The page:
Last weekend I helped out at Melbourne’s “Windows Azure Bizspark camp”. It was a 3 day event aimed at fostering innovation while also training small start ups in how to pitch an idea and seek funding.
You may remember that I participated in the last Bizspark camp, and came runner up with my application ‘Beachy’. It was the same event but this time it was on Windows Azure instead, and I was helping out rather than being an attendee.
More basic information about the event is on the Australian Bizspark website.
My involvement over the weekend was to assist each of the teams with their ideas, giving advice & assistance with any Windows Azure, Silverlight and Windows Phone 7 based questions. At the same time I would also sit down with each team and get them to talk me through their business ideas. Getting them to focus on the one or two key points that they would pitch to the judges, and not just rely on the fact that they “wrote a lot of really cool code”. Where I could I tried to get them to focus on what exactly they would show the judges on the final day, and to be sure to polish around those key points.
I was also impressed to see that one of the largest gaming websites (ign.com), did a blog post on what Bizspark and the Bizspark camp were http://www.ign.com/blogs/kiera2/2011/02/05/whats-a-bizspark/
All the photos from the event have been uploaded to my Flickr account with a Creative Commons license if anyone would like to use photos of themselves
Day 1: Training the teams in Windows Azure
The first day consisted of a compressed training day for all the participants. Graham Elliot and Mitch Denny delivered training covering Azure basics (Windows Azure Compute, Management, Diagnostics, Storage, SQL Azure, App Fabric). The slides from the training day have been uploaded to the internet for anyone to download and go through themselves.
Another useful training guide if you wish to go through it yourself is to use the latest Windows Azure training kit.
Day 2 & 3: App development & start-up training
The rest of the event was mostly allocated to the teams, to let them build their applications. Most of the teams were 2 people with a few of the larger ideas having teams of 3. All of the teams went to find their own space around the Microsoft office and worked on the projects. They all worked really hard while there at the office, and judging by the bags under a few eyes the next morning, many of them obviously pulled all nighters back at their own places. This was meat of the event, the teams needed to build enough of the application in order to have something to show to the judges the next day. But they needed to be focused and disciplined, there wasn’t enough spare time to waste on things that wouldn’t be shown. They needed to decide what they were going to demonstrate to the judges the next day and focus on enabling enough of their app to demo.
Of course, there was a pizza lunch to keep the attendees going!
During those 2 days, Catherine Eibner organised 2 speakers to come and talk during the lunch times. This helped to try and break the day up a bit and give the attendees a chance to clear their heads.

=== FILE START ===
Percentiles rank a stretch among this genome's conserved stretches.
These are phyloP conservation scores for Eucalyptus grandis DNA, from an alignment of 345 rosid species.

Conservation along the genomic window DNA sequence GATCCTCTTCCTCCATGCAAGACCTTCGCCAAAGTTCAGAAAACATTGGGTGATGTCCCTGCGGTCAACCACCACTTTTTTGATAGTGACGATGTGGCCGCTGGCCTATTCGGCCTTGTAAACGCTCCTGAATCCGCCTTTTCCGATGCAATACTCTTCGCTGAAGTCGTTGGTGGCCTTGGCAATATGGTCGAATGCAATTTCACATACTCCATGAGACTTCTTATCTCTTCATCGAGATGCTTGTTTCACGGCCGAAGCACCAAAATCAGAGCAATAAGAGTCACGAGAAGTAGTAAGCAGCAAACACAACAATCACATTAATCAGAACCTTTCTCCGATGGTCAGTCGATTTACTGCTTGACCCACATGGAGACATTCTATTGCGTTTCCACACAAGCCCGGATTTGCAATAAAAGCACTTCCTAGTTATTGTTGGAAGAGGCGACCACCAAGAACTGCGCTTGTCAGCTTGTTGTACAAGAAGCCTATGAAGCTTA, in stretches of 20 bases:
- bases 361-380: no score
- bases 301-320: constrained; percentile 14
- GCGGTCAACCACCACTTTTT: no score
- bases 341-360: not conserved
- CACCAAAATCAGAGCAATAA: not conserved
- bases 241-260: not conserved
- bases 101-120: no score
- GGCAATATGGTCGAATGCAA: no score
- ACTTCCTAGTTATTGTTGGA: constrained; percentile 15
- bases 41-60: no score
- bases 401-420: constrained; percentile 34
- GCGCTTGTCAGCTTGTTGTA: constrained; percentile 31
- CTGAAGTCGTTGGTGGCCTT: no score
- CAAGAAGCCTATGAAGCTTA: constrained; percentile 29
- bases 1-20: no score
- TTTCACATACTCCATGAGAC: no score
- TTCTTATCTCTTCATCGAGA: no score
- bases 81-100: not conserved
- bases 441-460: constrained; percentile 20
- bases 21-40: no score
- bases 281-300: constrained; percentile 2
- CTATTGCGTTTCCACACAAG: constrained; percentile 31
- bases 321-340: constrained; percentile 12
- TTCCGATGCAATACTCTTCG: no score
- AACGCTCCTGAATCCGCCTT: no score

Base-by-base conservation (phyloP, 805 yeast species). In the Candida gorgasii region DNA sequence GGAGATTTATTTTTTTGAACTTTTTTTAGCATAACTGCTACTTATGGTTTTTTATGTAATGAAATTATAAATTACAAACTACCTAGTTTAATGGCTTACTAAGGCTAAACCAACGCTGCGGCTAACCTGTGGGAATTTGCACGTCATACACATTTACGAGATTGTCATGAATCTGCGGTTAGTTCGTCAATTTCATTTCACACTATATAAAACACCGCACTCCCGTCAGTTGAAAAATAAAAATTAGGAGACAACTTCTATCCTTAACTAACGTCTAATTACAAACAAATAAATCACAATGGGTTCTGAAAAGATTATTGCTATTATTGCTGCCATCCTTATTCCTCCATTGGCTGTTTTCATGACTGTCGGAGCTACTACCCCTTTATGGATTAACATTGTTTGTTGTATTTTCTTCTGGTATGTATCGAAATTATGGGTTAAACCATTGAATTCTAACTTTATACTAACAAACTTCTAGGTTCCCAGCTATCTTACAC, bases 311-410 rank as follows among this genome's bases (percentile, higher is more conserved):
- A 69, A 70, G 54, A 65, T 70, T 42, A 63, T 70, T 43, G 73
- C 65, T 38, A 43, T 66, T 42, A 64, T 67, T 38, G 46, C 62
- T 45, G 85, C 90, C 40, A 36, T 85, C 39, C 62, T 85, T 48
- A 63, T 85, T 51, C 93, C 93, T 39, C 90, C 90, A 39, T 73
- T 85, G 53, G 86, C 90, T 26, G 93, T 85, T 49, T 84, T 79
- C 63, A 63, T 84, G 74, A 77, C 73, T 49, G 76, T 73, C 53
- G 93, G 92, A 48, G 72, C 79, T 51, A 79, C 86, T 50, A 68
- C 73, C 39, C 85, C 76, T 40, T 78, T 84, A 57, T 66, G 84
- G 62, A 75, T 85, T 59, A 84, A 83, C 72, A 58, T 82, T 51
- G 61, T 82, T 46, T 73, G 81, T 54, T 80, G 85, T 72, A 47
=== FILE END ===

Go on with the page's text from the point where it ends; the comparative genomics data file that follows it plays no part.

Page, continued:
On the Saturday Ross Hill (twitter: @RossHill) talked to the attendees about the importance of networking when creating your own start-up. Events are important and enable you to meet the type of people that you need to help you get your start-up off the ground. Ross co-founded one of the most successful entrepreneurial networking events The Hive which runs in Melbourne, Sydney and Brisbane. I recommend you attend the hive if you live in one of those cities and are interested in the entrepreneurial spirit.
I didn’t record Ross’ talk unfortunately, but I did manage to get some of the URLs he listed of other good events to attend
Jack Delosa’s talk
On the Sunday, there was a talk by Jack Delosa (@JackDelosa) who runs a group called Entourage which “is a movement which encourages and facilitates entrepreneurship in the 18-35 demographic”. More information about Entourage can be found at http://www.the-entourage.com.au/
Everyone on Twitter was amazed at how much information he was able to cram into 45 minutes. He was able to distill down the basics of what anyone who is thinking of creating a startup needs to know, from the idea, raising capital, creating your Business plan/Information Memorandum/executive summary.
This is a MUST WATCH video for anyone thinking creating their own start-up company.
On the final afternoon, some of the judges set in a room and allowed each of the teams to have a chance to do a practice pitch. This allowed the teams to have a first run, and get feedback on the sorts of things they should focus on when doing the final pitch to the judges. This in itself was a valuable experience for all of the attendees.
All the judges arrived and the teams took turns to do their 5 minute pitch, and then have a chance for 5mins of question time from the judges.
The judges then spent half an hour debating amongst themselves, trying to determine the winner.
The final winners were:
Videos of the pitches
I recorded all 11 pitches from the teams, which I will upload slowly over the next few weeks.
Other coverage of the Azure Bizspark camp
By David Burela